Global mass media often sensationalise disasters: Disaster sells. Depending on how they cover the disaster, the media can either help or hinder relief efforts. Jude Fernando, a Clark University professor specialising in humanitarian assistance in complex emergencies and natural disasters, explains how repressive governments often play up stereotypical images of alleged looting to transform a humanitarian crisis into a law-and-order crisis.
What is called “looting” in news reports is often the desperate search for food and water by disaster victims. Local law enforcement agencies often take these “photo opportunities” to transform a humanitarian crisis into a law-and-order crisis. Authorities are more preoccupied with protecting property than in rescuing people. We would be appalled were we not already seduced by media stereotypes that make us believe the worst of people living in developing countries. These inaccurate representations create real fear. Media criminalisation inadvertently justifies the further militarization of civilian society by a repressive Haitian government. In addition, fearful aid organisations waste resources by needlessly investing in security.
Media do not give much coverage to the ongoing disaster of poverty in Haiti, even though poverty has taken far more lives than the earthquake did. It simply isn't “news.” Just as reportage of the tsunami in Sri Lanka failed to contextualise disaster response in light of the ongoing conflict between the government and the Tamil Tigers, so did the coverage of the Haiti earthquake fail to examine disaster response in the context of a history of repressive government.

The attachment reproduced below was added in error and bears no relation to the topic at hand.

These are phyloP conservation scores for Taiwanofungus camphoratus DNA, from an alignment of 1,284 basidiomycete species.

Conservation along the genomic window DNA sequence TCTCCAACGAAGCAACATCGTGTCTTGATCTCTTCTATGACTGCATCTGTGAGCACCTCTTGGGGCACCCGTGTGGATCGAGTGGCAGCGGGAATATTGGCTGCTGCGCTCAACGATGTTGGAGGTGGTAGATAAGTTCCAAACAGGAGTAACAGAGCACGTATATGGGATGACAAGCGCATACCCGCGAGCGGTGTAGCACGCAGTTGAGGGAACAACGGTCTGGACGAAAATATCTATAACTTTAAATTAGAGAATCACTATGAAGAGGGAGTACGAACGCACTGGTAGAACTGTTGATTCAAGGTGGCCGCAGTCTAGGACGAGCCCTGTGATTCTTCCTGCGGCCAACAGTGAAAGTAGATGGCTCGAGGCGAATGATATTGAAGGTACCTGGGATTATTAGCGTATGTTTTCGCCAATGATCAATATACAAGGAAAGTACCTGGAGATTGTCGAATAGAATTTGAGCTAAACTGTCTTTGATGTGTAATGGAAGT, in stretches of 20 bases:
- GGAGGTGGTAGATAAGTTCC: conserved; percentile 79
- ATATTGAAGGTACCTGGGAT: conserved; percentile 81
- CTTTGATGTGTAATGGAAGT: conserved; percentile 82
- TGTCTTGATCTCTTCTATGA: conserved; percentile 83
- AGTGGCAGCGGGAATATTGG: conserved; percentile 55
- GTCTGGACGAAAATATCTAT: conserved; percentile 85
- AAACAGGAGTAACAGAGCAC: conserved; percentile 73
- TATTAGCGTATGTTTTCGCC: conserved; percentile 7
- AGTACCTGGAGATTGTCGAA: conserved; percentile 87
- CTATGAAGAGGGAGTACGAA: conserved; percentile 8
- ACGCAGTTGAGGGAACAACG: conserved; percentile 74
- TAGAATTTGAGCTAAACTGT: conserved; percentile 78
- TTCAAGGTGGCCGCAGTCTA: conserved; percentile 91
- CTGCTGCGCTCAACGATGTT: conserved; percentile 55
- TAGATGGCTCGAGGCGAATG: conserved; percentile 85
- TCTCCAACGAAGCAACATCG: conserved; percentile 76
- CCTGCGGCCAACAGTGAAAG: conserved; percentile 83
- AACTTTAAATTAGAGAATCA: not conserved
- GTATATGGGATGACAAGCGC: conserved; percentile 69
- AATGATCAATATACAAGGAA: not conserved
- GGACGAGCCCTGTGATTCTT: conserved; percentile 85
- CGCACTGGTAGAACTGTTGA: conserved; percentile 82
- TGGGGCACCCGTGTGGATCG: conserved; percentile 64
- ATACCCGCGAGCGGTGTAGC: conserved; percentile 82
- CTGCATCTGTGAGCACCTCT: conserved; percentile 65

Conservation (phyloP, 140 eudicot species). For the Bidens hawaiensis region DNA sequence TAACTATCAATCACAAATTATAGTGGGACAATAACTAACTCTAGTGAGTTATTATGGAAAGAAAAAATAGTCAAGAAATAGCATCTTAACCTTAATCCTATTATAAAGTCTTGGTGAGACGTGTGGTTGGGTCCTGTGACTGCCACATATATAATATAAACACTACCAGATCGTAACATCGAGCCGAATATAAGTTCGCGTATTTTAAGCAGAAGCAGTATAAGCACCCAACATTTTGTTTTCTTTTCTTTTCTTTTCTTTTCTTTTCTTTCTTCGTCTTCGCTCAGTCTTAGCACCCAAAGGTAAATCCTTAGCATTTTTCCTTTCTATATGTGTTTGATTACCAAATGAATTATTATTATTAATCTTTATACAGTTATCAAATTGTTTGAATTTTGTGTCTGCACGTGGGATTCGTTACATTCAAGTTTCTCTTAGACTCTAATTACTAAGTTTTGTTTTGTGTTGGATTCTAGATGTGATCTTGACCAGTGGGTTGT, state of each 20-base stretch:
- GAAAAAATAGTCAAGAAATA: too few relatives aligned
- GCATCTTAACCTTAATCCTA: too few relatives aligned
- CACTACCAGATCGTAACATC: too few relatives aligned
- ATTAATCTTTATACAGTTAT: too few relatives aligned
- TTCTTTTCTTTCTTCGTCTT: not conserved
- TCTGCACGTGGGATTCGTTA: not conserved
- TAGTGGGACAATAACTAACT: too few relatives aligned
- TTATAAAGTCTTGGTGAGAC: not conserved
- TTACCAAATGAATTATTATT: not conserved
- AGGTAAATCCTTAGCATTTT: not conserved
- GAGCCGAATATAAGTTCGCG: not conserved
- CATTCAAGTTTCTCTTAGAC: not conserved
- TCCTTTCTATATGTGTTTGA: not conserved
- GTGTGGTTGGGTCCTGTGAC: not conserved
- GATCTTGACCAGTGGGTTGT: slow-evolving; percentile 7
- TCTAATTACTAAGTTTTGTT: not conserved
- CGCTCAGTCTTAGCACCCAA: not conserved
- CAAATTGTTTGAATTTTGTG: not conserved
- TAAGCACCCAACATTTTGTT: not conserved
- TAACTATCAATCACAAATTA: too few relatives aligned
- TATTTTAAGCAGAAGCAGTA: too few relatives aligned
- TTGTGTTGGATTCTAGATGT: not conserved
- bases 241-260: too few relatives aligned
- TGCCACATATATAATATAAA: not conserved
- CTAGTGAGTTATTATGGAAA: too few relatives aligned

Media enthusiasm lasts only a short time, and it milks sensationalist images for all they are worth. In the end, however, sensationalism works against the interests of disaster victims. Initially sensational media attract attention and a flood of donations. Repetition of those images and stories, however, desensitises the public and results in a quick drop-off of interest in and funding for disaster relief.